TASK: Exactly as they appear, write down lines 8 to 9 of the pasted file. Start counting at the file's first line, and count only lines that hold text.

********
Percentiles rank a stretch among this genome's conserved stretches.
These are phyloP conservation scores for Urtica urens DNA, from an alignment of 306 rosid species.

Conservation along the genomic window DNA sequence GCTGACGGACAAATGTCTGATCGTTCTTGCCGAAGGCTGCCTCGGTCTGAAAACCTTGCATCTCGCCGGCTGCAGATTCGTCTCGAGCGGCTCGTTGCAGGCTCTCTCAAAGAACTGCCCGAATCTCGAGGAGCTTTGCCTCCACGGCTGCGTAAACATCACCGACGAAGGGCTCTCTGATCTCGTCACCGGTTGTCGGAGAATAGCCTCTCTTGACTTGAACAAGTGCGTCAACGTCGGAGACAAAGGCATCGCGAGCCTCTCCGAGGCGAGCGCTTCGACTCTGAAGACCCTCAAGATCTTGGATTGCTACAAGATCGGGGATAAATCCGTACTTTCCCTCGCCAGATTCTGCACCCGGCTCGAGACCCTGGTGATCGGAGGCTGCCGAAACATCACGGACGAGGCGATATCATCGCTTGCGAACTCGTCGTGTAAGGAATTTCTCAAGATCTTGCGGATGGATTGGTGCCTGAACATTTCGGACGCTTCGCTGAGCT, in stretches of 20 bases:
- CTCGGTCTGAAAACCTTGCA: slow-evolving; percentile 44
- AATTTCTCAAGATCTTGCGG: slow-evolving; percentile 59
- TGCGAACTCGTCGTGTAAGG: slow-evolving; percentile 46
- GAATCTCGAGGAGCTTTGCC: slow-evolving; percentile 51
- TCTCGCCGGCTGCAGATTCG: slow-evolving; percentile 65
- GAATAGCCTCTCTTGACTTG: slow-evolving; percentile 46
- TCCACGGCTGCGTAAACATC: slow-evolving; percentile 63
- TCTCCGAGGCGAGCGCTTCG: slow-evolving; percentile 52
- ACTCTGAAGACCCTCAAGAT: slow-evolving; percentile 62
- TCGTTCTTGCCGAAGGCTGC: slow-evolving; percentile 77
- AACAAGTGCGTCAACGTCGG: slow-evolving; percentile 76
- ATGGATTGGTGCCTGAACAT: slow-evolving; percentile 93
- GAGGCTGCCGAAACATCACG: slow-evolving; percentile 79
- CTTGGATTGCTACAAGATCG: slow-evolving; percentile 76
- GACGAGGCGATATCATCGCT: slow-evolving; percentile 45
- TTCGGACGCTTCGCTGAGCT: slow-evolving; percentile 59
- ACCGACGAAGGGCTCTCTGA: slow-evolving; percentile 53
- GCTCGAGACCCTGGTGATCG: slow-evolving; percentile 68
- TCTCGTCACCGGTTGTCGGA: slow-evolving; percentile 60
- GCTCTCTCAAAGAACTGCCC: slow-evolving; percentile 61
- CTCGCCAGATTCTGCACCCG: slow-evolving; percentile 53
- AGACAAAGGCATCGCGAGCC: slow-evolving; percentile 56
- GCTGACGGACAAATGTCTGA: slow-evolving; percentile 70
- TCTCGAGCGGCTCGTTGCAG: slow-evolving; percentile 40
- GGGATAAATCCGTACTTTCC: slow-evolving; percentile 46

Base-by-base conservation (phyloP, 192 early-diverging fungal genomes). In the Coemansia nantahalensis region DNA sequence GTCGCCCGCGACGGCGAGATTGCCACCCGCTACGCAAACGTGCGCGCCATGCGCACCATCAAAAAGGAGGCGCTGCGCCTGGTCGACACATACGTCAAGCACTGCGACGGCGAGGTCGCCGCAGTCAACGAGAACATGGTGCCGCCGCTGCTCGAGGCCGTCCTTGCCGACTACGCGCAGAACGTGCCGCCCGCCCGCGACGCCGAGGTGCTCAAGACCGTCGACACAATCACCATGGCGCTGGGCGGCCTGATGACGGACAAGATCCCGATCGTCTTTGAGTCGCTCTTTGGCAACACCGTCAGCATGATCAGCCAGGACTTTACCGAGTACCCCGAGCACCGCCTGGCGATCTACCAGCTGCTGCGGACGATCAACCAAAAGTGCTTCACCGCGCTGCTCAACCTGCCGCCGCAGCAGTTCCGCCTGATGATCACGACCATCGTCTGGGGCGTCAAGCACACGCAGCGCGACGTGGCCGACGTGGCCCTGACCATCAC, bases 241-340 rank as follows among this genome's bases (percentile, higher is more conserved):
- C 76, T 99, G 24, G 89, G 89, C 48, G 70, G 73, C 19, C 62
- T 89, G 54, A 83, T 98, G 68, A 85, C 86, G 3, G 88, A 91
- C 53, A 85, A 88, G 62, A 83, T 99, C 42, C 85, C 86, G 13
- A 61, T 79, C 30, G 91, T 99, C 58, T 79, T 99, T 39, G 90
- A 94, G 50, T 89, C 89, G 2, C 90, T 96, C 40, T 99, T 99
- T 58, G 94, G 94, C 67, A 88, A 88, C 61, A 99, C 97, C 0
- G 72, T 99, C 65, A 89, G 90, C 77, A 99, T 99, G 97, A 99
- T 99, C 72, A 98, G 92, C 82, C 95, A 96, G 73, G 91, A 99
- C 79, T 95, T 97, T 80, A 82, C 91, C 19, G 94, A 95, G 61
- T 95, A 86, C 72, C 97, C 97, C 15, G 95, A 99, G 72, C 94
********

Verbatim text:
- TCTCGCCGGCTGCAGATTCG: slow-evolving; percentile 65
- GAATAGCCTCTCTTGACTTG: slow-evolving; percentile 46